“As Britain becomes a more multicultural society […] a clearer understanding of communities is vital. To achieve that, multiculturalism will have to be divorced from political correctness.” Focusing on two migrant communities in the UK – the Bangladeshis in London’s Tower Hamlets and the Ugandan Indians in Leicester – Salil Tripathi finds that while business may be the great integrator, cultural tensions have not disappeared. Understanding differences between communities means abandoning multiculturalist clichés about the “Asian community”.
was born in Bombay, India, and is a writer and journalist based in London, and a British national. He has written frequently for the Wall Street Journal, the International Herald Tribune, the New Statesman, the Guardian, the Independent, and Index on Censorship, on topics ranging from economics, politics, culture, and business to cricket. In the 1990s, he was the regional economics correspondent for Far Eastern Economic Review in Singapore and Hong Kong, and reported extensively on the Asian economic boom and the crisis that followed. He has also worked for India Today in Bombay. He obtained his MA in business administration from Dartmouth College in the United States in 1985. He is currently working on a novel set in the second half of the twentieth century in Singapore.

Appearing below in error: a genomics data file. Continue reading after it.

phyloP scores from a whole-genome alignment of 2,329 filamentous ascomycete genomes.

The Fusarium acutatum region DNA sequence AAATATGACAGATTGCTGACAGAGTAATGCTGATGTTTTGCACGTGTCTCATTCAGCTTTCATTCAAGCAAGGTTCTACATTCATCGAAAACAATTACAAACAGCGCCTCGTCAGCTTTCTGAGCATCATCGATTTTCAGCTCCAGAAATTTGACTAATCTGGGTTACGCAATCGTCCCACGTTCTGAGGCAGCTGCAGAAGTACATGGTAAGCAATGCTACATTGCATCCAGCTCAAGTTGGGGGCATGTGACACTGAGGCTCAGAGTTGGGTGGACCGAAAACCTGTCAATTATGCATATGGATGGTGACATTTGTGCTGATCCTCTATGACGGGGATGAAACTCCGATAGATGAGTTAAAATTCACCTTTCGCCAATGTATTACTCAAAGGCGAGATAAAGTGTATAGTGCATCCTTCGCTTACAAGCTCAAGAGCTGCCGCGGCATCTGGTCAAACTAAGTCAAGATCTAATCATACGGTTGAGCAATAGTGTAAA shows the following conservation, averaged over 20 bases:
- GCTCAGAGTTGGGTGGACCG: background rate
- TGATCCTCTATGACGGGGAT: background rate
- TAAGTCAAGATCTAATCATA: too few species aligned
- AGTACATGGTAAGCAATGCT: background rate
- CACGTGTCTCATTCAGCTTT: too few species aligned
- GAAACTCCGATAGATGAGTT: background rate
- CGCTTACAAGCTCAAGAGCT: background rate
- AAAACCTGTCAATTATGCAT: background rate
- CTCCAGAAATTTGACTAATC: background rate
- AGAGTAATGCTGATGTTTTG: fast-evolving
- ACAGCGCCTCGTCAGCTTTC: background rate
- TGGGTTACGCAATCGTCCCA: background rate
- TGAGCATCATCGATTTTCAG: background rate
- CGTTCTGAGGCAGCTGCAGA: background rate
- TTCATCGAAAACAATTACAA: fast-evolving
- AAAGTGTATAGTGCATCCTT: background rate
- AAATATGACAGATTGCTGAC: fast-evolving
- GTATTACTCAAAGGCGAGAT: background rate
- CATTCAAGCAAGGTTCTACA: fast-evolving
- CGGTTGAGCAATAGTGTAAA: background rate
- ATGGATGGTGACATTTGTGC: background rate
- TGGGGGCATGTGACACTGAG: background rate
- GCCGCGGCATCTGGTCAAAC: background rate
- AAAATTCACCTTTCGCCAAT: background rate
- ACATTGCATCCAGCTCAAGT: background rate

How do outsiders negotiate the new urban space in which they arrive? How do they make it their own?
Extremists are not interested in distinguishing between artistic merit and gratuitous provocation: they want total silence. To restrict freedom of expression to pacify Islamic extremists is patronizing and offensive to moderate Muslims, because it portrays them as being irrational, says Salil Tripathi.